Part of the 2017 Climate Carnival
Friday, May 12, 7pm – 8:30pm
Located at the Plant – 220 Lorax Ln. #5, Pittsboro, NC
For directions, click here.
Our 5th Annual Amuse Bouche event is a festive panel discussion with five outstanding professionals who represent a very holistic view of the current climate change situation. From climate justice to the hard science. From the economics of denial to the weird weather. We’ll delve into the topics you’re craving to learn and ask the questions you’re urning to ask! Keeping with tradition, we’ll hold our annual Amuse Bouche the night before the carnival! The panel will be moderated by WUNC’s State of Things Host, Frank Stasio.
Tickets are $5 in advance and $10 at the door – well behaved children are always welcome. There will be hors d’oeuvres for all and a cash bar run by Fair Game Beverage!
WRAL’s Chief Meterologist was once a climate change skeptic – now he’s fighting global warming. Fishel was born and raised Lancaster, PA. In 1979, he received his Bachelor of Science Degree in Meteorology from Penn State. He worked in Chicago for private weather forecasting firm 1979-1980 and took his first TV job at WMDT-TV Salisbury, MD. He came to WRAL 1981-been here ever since! He’s a wonderful tuba player and avid sports fan.
Nakisa Glover is a native of Charlotte, NC and holds a biology degree from UNC-Charlotte. She has built a track record as a community organizer, with years of experience in corporate, community and service-based work. She has a passion for advocacy and contributing positively to the community. Ms. Glover is a strong collaborator, bringing her perspective to her current role with Hip Hop Caucus as National Climate Justice Organizer. She is the former national field coordinator for the Justice Action Mobilization Network (JAMN), a group dedicated to advancing climate change policy using a fusing social justice and climate justice. Her deep local and national networks mean that Ms. Glover has resources and contacts for dealing effectively with such critical issues as climate, social and economic justice. She was recognized by Clean Air Carolina with the 2016 Airkeeper Award, joining NC Governor Roy Cooper, Dr. James Kenny and other business leaders.
Seth B. Darling is a Scientist at Argonne National Laboratory and a Fellow at the Institute for Molecular Engineering at the University of Chicago. After receiving his Ph.D. from the University of Chicago in physical chemistry, he came to Argonne as the Glenn Seaborg Distinguished Postdoctoral Fellow in the Materials Science Division. Following his postdoc, Dr. Darling joined the Center for Nanoscale Materials at Argonne as a staff scientist. His research is motivated by humankind’s grand challenges and centers around molecular engineering with a particular emphasis on solar energy and water treatment. Dr. Darling has published over 100 scientific papers and written a popular book titled How to Change Minds about Our Changing Climate, holds several patents, and lectures widely on topics related to energy, climate, and water.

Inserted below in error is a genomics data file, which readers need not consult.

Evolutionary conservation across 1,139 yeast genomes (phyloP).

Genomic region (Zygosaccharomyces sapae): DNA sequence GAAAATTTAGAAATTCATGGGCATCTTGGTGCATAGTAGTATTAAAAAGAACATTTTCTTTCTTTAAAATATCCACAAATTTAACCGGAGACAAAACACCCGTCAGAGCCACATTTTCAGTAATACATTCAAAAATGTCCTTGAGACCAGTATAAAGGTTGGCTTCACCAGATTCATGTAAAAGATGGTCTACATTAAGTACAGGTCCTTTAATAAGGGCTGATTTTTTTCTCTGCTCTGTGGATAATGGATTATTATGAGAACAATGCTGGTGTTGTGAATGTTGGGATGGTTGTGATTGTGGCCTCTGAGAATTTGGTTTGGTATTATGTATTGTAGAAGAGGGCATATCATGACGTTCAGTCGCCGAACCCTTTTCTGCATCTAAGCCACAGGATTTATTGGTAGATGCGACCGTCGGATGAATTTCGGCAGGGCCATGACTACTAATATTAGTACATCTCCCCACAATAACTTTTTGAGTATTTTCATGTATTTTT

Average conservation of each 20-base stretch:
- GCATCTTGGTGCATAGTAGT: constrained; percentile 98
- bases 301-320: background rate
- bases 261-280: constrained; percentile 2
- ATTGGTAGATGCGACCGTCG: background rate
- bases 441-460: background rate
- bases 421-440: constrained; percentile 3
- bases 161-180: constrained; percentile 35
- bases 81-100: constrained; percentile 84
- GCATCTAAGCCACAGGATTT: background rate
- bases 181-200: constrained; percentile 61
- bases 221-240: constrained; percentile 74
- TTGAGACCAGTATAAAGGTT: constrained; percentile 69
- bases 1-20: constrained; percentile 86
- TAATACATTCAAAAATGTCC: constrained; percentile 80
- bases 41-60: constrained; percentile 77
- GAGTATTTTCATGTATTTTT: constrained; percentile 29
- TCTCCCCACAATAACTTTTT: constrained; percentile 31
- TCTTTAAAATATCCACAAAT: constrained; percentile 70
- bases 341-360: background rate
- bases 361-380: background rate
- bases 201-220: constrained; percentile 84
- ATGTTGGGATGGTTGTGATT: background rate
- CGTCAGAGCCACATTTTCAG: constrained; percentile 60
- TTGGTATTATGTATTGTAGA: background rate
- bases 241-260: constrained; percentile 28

Susan Joy Hassol, Director of Climate Communication, is known for her ability to translate science into English, making complex issues accessible for 25 years. She helps scientists and others communicate more effectively through her writing, speaking, and workshops. She was the Senior Science Writer on all three National Climate Assessments, wrote an HBO documentary, and is an elected Fellow of the American Association for the Advancement of Science for her exceptional contributions to communicating the science of climate change to policymakers and the public. Her commentary, “Climate Trumps Everything,” is in the Feb. 2017 issue of Scientific American
. For more information see climatecommunication.org
Dr. Harvard Ayers is Professor Emeritus of Anthropology and Sustainable Development, retired, at Appalachian State University in Boone. He helped form the Blue Ridge Sierra Club in Boone in 1977 and has been an environmental leader ever since, so is marking his 40th year as part of the environmental movement. He has created seven environmental groups in North America, the last of which are The Climate Times and the North Carolina Climate Solutions Coalition. His interest has shifted somewhat over time from forests at first, to mountaintop removal, to Arctic oil and gas devastation, and most recently to climate change. He is poised to publish his third book, Train Wreck Earth, and previously (2010) he co-authored Arctic Gardens: Voices from an Abundant Land, and in 1998, An Appalachian Tragedy: Air Pollution and Tree Death in the Eastern Forests of North America.
meet the moderator
Longtime NPR correspondent Frank Stasio was named permanent host of The State of Things in June 2006. A native of Buffalo, Frank has been in radio since the age of 19. He began his public radio career at WOI in Ames, Iowa, where he was a magazine show anchor and the station’s News Director.
From there he went to National Public Radio, where he rose from associate producer to newscaster for All Things Considered. He left that job in 1990 to help start an alternative school in Washington, DC. Frank returned to NPR as a freelance news anchor, guest host of Talk of The Nation and other national programs, and host of special news coverage.
He also presents audio theater workshops for children and teachers and conducts radio journalism workshops for broadcasters in former Soviet-bloc countries. He lives in Durham.